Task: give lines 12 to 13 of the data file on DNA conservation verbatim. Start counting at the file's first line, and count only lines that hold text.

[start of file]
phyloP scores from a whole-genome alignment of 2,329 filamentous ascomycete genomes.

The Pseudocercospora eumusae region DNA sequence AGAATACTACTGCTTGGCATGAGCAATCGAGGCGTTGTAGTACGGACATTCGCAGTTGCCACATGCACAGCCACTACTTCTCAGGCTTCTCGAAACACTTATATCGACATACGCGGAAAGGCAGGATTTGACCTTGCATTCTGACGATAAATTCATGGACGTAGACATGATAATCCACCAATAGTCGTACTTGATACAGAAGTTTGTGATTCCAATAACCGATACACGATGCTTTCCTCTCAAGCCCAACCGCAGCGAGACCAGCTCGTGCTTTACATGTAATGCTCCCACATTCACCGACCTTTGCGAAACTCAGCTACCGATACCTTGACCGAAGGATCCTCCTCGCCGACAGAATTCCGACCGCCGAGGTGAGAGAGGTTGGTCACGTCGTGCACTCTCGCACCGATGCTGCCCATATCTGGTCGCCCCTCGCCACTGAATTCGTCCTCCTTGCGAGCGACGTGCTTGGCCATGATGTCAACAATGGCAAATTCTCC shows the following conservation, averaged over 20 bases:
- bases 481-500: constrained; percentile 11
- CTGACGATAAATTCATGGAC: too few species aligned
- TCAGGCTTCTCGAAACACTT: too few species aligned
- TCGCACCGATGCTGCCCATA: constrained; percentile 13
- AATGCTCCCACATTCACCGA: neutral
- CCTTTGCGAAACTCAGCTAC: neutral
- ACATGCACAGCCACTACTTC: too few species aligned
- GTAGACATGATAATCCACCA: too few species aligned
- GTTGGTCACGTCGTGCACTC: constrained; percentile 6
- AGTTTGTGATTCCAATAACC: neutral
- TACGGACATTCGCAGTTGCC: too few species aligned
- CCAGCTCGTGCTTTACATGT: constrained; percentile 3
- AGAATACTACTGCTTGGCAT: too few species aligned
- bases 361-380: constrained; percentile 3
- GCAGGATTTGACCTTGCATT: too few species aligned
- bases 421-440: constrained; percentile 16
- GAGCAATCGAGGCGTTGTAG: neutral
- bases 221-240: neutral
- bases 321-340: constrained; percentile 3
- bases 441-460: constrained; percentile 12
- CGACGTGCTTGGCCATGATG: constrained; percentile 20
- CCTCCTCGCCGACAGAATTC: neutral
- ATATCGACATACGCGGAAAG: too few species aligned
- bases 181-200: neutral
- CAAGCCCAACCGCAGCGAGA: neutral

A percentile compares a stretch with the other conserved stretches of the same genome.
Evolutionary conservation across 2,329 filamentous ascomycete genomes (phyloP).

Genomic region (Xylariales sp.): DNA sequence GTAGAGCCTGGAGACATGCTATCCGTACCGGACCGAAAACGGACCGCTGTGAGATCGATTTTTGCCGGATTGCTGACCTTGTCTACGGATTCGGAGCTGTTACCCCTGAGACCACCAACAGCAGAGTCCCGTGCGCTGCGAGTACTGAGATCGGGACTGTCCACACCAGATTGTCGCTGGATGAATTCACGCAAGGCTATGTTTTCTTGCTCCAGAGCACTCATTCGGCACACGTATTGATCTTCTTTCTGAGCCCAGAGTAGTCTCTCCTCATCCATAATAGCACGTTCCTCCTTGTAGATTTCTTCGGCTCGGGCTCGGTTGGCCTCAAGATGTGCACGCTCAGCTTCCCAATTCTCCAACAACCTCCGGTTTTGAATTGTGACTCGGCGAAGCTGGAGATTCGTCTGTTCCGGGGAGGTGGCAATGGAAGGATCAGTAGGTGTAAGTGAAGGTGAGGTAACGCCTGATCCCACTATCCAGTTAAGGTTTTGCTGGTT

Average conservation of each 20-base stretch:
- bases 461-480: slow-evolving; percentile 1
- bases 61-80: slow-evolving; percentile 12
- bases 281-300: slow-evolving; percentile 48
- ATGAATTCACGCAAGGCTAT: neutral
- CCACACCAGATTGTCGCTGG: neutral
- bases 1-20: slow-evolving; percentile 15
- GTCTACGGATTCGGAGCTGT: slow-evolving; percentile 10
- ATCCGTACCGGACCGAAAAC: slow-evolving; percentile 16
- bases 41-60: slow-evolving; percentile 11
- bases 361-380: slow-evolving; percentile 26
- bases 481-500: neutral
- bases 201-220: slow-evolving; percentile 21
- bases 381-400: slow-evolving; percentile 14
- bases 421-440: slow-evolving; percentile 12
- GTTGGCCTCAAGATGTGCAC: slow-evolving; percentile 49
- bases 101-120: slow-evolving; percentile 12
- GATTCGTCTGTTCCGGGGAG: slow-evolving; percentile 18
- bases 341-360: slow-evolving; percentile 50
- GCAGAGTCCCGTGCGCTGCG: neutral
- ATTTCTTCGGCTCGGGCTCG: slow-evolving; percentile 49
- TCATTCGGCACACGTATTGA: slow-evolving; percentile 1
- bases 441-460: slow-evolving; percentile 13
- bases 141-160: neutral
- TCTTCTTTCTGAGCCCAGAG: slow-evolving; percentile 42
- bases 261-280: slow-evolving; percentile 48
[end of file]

- AGTTTGTGATTCCAATAACC: neutral
- TACGGACATTCGCAGTTGCC: too few species aligned